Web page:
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Douglas Rushkoff | Stop Punching the Industrial Age Timeclock

Written by: Bill Sherman on Saturday, 11 May 2013, 3:03 PM

Media theorist Douglas Rushkoff believes that our Industrial Age concepts of time have become irreparably broken. They no longer reflect how we live or work. In his new book Present Shock: When Everything Happens Now, Douglas Rushkoff explores problems we’ve been seeing amplify for years, offering a vocabulary and outlining potential solutions.



To put it most simply, the money we use has a built-in clock—an embedded relationship to time that informs how we obtain capital, how we pay it back, how we invest, how we sell, and how we communicate. That clock has run out. It has wound down, and been replaced with something else. I call it “presentism”, or a focus on the now over the past or even the future. If we understand this shift—the most truly significant change wrought by the digital—we can thrive in the new landscape. If we can’t—if we end up paralyzed in what I’ve come to call “present shock,” then we may as well go down with the rest of the Industrial Age.”

Increasingly, we’ve tried to make our lives fit  a digital clock and online calendar, even though those tools do not fit the rhythm (or purpose) of  life. Here’s one simple example.

Both Miscosoft Outlook and Google Calendar default to 1/2 hour and hour meetings. When we send/receive out meeting requests, we typically accept this default meeting length–without question. We never pause to consider whether the meeting needs that much time to create value. If the meeting ends early, then we need to decide what to do:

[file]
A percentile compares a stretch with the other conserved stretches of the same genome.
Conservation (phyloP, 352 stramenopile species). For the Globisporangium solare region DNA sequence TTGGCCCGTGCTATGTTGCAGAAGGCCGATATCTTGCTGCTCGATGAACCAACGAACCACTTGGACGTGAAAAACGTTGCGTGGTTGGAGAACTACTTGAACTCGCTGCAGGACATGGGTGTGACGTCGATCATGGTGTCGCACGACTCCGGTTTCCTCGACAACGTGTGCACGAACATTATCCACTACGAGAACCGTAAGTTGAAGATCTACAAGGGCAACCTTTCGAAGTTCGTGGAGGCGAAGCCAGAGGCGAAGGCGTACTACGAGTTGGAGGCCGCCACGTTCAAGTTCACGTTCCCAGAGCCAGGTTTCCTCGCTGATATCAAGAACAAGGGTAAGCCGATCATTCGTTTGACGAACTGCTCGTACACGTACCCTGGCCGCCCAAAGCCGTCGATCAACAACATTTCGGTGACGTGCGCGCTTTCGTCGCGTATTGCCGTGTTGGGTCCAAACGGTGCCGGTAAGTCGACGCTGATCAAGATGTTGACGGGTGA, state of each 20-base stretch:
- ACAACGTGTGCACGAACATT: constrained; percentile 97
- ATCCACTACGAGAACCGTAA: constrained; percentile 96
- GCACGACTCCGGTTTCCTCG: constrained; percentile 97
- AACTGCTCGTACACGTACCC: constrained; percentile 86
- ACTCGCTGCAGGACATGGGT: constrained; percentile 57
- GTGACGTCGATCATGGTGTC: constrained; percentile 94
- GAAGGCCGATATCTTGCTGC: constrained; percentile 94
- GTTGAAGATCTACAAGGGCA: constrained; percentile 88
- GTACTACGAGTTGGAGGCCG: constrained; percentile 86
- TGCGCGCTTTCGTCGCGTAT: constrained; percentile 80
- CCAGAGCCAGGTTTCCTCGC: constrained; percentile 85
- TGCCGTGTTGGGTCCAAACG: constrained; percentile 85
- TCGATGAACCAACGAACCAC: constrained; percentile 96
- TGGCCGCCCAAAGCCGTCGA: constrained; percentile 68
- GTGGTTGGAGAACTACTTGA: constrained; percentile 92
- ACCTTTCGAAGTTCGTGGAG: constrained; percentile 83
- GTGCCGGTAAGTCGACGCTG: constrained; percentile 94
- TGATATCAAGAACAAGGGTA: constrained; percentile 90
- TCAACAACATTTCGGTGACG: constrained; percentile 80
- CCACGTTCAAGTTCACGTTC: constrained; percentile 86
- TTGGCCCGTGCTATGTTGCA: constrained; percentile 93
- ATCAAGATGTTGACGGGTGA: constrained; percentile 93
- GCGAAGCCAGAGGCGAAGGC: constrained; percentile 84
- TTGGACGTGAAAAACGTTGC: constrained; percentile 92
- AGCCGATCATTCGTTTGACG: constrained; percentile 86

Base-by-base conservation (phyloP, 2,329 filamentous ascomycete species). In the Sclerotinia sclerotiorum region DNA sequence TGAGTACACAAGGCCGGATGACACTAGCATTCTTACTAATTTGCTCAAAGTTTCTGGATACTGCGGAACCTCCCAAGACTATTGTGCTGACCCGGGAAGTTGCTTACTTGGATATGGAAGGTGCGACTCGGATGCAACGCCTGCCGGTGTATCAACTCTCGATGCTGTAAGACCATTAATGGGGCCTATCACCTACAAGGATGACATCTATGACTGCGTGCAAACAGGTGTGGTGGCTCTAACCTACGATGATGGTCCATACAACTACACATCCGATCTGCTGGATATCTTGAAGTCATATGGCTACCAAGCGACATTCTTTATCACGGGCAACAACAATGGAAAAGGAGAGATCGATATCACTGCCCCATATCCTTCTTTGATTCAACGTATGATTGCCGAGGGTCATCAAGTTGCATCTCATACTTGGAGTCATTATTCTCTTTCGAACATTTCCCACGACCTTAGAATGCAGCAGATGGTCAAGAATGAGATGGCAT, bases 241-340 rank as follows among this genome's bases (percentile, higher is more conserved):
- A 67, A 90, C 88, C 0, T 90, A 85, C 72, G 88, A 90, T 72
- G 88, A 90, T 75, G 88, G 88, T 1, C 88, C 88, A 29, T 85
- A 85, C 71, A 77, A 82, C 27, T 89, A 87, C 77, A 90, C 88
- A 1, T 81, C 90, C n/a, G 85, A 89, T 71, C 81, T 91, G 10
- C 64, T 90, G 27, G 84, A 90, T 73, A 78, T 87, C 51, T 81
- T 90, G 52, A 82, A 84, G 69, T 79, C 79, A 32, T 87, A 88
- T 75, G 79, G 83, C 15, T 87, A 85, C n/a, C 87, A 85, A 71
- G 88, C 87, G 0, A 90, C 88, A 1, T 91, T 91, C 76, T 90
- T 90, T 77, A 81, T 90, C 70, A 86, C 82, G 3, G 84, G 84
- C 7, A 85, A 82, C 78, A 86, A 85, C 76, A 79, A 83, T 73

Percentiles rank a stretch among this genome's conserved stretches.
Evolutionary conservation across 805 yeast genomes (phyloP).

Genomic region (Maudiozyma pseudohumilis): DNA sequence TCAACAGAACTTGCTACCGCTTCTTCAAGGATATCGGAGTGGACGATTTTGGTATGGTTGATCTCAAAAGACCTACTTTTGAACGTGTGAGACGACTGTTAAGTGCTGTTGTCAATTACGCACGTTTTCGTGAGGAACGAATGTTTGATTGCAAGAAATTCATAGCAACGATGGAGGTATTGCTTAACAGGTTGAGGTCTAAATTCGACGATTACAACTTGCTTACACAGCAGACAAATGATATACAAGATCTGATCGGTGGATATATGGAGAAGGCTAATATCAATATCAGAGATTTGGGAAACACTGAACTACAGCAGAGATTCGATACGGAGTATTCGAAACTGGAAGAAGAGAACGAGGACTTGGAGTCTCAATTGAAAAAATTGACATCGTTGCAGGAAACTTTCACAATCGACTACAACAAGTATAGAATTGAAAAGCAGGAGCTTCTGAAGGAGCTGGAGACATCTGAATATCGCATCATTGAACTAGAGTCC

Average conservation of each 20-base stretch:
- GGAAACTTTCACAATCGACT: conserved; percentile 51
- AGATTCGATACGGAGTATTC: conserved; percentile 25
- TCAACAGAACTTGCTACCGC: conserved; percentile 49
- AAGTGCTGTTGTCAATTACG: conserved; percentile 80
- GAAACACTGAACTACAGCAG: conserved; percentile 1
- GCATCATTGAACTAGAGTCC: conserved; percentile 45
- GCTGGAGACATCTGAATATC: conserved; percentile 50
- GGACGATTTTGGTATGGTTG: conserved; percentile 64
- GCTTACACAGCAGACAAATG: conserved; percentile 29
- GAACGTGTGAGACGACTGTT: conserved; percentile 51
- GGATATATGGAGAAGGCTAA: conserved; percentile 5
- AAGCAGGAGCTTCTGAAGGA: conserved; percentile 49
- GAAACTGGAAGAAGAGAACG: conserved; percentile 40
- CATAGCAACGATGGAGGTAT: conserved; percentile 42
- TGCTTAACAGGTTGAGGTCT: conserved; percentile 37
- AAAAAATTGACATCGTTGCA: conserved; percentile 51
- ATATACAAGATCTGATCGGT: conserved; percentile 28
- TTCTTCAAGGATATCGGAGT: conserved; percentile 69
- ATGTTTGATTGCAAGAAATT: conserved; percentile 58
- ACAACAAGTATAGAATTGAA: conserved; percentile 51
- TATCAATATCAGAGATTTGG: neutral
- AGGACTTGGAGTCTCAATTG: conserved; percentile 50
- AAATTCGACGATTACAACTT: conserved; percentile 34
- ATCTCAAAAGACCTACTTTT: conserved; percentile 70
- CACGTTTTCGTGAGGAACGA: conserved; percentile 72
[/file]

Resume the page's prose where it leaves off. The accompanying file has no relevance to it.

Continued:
• Fill the time with empty chit-chat
  • Go back to our desk and kill time until our next meeting (because people don’t want to start a “real” project when they need to jump into another meeting so soon)

In either case, we lower our ability to create impact, because we’re living according to the demands of a timeclock.

Rushkoff describes how Ancient Greek culture had two very different concepts of time:

  • Chronos: the kind of time that’s registered by the clock–chronology
  • Kairos: the right time or the most opportune moment

Rushkoff argues that digital time forces “our minds and bodies to keep up with digital chronos” and “misappl[ies] our digital technologies to human processes.” On the other hand, kairos encourages us to experience the now and make the most of the present that’s right in front of us.

I agree with Douglas Rushkoff here. In the Industrial Age, Frederick Taylor (and other researchers) conducted time-motion analyses of factory floors. They identified ways to increase workplace productivity, and these innovations led to business tools such as continuous improvement, six-sigma, and lean. These tools remain useful for the factory floor, but they miss many aspects of knowledge work and business relations.

Too often, we asks ourselves “what’s the next thing on my calendar today?” rather than ask a much more powerful question “what’s the most impactful thing that I could do in the next hour?”

Rushkoff has also published a Change This manifesto for business leaders: “Time Ain’t Money: Stop Punching the Industrial Age Clock, and Start Embracing the Digital Now“.

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